Cycling Stories

Like Riding a Bike

June 2, 2020


Like Riding a Bike

Ready?” John asked. 

“Are you ready?” Lara countered. “The house was bad enough.” 

“Oh, good grief,” Darrin said, bending over to grab the rope handle on the garage door. “I’ll do it.” 

He gave a big yank, and the rickety door surged up…to shoulder height. It stuck there, knocking down a rain of dust that obscured the garage contents for a moment longer.  

Without speaking, the three siblings all stepped forward and put a hand under the door. Together they pushed it up, revealing… 

“Holy. Crap.” 

“It was full when I left for college,” John said. 

“No, we got more stuff in after that,” Lara said. “We stored a bunch of my stuff here when I enlisted.” 

“We still used it after that,” Darrin said. “And they always kept a path clear back to the freezer.” 

Their three heads craned in various directions, trying to see past the mounds of clutter. They knew the freezer was there: they could hear it humming, as it had throughout their entire childhoods. But reach it… 

Lara shifted focus first, giving her hands a little clap. “Okay. The will named us all co-executors and asked us to sort out all possessions not specifically named and determine ‘an equitable distribution.'” She made air quotes.

“Like with Grandma’s stuff,” John answered. 

“Oh yeah,” Darrin said. “I had half-forgotten about that…”

“You were pretty young,” John said.  

Lara pushed them back to the task. “So, we need to go through this stuff and decide what’s fair.”

John’s brow furrowed. “I say we just hire a dumpster—hey!” 

Darrin picked up their father’s baseball glove, which was easily 70 years old. “Are you sure?” He smirked. 

John sighed and started pulling things out into the driveway. Darrin and Lara followed suit. As they did, piles emerged: trash, sell, Darrin, Lara, John, ‘?’.  

“My bike!” Lara eventually said, after moving a pair of oars that fit nothing in the garage. “I wonder if it still works.” 

She rolled it out. As she did, John’s bike fell sideways and lodged against a taxidermied badger none of them recognized. He pulled it out, his face displaying a look of nostalgic awe nearly identical to the one on his sister’s face.  

By the time John got his bike loose from the piles, Lara had hers farther out on the driveway, near where it met with the alley. She was trying the hand brakes, turning the handles side-to-side, and pulling the front wheel up in a mock wheelie.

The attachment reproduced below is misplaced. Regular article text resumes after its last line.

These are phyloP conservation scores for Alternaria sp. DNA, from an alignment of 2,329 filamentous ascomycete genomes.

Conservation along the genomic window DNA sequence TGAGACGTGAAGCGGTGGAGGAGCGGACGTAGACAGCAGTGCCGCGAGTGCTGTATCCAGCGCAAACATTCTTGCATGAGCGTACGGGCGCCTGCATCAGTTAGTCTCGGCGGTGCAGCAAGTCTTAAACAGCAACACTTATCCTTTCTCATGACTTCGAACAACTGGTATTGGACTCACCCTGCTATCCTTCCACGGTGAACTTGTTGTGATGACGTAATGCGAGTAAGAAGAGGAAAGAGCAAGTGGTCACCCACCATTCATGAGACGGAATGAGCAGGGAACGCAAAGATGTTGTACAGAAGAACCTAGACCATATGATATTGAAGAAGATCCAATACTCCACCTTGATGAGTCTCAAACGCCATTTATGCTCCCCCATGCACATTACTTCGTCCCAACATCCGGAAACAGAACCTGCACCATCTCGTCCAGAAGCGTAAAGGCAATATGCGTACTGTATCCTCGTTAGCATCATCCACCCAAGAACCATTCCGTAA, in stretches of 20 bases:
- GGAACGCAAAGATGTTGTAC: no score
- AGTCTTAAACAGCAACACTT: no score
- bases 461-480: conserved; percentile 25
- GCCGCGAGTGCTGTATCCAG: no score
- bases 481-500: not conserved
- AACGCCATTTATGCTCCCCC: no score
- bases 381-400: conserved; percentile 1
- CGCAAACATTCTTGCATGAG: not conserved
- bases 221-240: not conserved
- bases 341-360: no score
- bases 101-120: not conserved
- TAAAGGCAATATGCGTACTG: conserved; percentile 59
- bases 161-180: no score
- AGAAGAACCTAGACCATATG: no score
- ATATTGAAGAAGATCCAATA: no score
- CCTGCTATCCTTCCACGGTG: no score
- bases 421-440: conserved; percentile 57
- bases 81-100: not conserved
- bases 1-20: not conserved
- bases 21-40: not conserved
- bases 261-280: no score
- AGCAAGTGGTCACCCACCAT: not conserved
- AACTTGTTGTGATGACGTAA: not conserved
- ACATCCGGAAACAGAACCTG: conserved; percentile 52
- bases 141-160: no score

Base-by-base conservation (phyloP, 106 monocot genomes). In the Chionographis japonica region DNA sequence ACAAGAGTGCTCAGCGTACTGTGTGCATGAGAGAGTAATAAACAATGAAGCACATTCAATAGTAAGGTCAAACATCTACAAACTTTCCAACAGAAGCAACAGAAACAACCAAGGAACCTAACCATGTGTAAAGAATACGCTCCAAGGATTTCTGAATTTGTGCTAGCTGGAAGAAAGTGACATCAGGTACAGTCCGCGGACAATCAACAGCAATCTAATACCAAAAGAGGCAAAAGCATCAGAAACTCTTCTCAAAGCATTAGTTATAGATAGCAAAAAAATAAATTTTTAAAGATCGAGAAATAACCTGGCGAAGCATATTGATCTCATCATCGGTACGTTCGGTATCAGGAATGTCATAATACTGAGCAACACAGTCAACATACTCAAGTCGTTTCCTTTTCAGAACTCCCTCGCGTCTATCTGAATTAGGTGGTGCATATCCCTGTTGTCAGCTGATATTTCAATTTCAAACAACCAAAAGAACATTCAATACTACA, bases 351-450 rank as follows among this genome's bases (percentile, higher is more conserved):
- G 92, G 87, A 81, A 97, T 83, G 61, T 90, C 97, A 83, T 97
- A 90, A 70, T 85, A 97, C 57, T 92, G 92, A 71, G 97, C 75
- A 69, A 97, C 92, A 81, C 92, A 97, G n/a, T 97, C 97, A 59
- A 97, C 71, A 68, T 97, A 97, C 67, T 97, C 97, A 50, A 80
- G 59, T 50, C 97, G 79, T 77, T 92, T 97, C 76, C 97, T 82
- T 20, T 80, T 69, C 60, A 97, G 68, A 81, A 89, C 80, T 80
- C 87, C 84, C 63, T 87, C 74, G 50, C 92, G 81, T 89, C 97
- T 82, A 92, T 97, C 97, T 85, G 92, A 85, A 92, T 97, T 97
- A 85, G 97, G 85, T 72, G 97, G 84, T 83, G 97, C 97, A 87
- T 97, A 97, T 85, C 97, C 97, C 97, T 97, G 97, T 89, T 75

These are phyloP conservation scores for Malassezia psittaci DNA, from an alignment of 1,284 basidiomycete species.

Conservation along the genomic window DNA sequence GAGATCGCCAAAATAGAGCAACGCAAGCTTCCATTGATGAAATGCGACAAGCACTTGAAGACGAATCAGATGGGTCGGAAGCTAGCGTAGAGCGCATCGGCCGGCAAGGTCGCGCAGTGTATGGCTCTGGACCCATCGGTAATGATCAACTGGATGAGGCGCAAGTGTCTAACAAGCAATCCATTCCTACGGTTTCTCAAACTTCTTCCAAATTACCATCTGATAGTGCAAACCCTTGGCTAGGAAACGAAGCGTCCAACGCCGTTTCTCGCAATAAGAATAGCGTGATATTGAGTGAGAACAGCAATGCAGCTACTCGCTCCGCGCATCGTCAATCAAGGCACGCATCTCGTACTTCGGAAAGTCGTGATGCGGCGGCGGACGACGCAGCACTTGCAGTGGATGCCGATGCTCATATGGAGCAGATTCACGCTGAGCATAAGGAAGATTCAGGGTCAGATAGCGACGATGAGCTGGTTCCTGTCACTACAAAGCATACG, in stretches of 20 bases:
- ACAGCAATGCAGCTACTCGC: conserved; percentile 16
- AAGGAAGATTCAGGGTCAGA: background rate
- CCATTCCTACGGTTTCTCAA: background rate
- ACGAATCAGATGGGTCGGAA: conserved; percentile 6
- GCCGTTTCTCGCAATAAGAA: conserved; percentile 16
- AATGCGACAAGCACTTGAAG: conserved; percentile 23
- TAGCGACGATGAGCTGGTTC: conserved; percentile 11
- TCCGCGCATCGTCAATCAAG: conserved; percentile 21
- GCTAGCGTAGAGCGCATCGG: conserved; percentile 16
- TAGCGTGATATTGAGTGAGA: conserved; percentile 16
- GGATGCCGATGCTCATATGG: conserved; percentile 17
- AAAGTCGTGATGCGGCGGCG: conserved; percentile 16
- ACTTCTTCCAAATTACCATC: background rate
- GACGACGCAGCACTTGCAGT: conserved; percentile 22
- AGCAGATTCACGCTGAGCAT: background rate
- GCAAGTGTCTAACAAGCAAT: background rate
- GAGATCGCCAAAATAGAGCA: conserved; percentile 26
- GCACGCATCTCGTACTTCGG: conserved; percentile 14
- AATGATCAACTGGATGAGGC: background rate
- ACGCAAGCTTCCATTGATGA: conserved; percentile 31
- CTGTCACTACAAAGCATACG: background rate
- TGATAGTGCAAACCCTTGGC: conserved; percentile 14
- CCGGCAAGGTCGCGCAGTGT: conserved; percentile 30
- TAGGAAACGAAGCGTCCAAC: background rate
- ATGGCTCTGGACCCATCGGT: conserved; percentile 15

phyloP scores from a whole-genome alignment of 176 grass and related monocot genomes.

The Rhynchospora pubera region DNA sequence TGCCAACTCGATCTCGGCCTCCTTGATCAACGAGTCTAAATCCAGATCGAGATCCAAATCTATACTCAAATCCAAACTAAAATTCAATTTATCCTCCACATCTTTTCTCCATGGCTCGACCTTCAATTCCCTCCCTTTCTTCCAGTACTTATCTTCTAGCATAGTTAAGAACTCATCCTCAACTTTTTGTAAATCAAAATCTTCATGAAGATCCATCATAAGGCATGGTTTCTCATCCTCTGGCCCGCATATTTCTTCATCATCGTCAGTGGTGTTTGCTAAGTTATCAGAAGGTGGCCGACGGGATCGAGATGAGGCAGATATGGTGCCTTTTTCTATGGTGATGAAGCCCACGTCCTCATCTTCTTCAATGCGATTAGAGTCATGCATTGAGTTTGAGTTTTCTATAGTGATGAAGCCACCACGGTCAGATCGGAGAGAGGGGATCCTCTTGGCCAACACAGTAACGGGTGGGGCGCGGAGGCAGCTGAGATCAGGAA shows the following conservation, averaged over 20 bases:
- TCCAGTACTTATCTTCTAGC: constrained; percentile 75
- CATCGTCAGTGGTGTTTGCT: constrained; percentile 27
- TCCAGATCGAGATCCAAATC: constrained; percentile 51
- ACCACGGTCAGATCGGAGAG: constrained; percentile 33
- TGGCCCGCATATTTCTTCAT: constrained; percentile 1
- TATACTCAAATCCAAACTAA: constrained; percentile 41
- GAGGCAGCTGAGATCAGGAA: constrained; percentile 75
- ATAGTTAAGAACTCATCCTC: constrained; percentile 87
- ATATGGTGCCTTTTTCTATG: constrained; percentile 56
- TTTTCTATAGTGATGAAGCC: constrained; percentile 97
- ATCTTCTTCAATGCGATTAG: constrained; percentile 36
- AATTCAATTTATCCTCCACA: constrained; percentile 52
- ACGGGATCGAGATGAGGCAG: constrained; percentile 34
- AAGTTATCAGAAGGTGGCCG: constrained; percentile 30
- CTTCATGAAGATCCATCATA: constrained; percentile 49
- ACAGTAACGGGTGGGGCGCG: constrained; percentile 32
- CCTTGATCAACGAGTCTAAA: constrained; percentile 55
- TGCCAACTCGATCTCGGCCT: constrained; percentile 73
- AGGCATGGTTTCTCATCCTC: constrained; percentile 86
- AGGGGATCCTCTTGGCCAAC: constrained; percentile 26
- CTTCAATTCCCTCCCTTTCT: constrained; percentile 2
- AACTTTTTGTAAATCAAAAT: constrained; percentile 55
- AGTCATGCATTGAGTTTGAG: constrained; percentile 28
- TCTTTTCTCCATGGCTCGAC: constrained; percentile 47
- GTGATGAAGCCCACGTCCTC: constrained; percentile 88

John focused on the tires, rolling them back and forth and squatting to squint at them. “These are completely flat,” he mused, “but I think they’re just old. I don’t see a hole.” 

Lara stopped her testing and smiled at her brother. “Do you remember The Talk we got when we got these?” 

John laughed. “Sure do. I don’t know about you, but my bike talk was longer than my sex talk.” 

Lara nodded. “Mine too. Though the drawings were better.”

“Would this help?” Darrin asked. They both turned. He was holding a battered bike pump.  

“I doubt it,” Lara said, but she was already walking toward their younger brother.  

“What was The Talk?” he asked. 

“You know,” John said. “The ‘money is tight, so you have to be responsible’ talk.” 

“I got the ‘choose wisely, this is the only bike you’re ever going to get’ talk,” Lara said, from her ungainly squat on the driveway.  

“That’s why,” she said, words coming between pumps, “the bike. I was riding. In high school. Still has these.”  

She stopped pumping long enough to flip the plastic tassels dangling from her handles.  

“And why I was still rocking this bitchin’ banana seat while applying to colleges,” John said. “Pump?” 

Lara gave her rear tire one more blast, then handed it over. While John pumped, she asked Darrin if he had found his bike.  

“Um…let me look again,” he said. 

“Tires holding the air?” John asked. When Lara nodded, he awkwardly scissored one leg over the seat and said, “Race you to the end of the parking lot.” 

“That’s cheating!” Lara wasn’t any smoother getting on her bike than her brother. She glanced back as she pulled out of the driveway and saw Darrin had rolled a streamlined blue bike out of the garage. “Darrin’s coming.”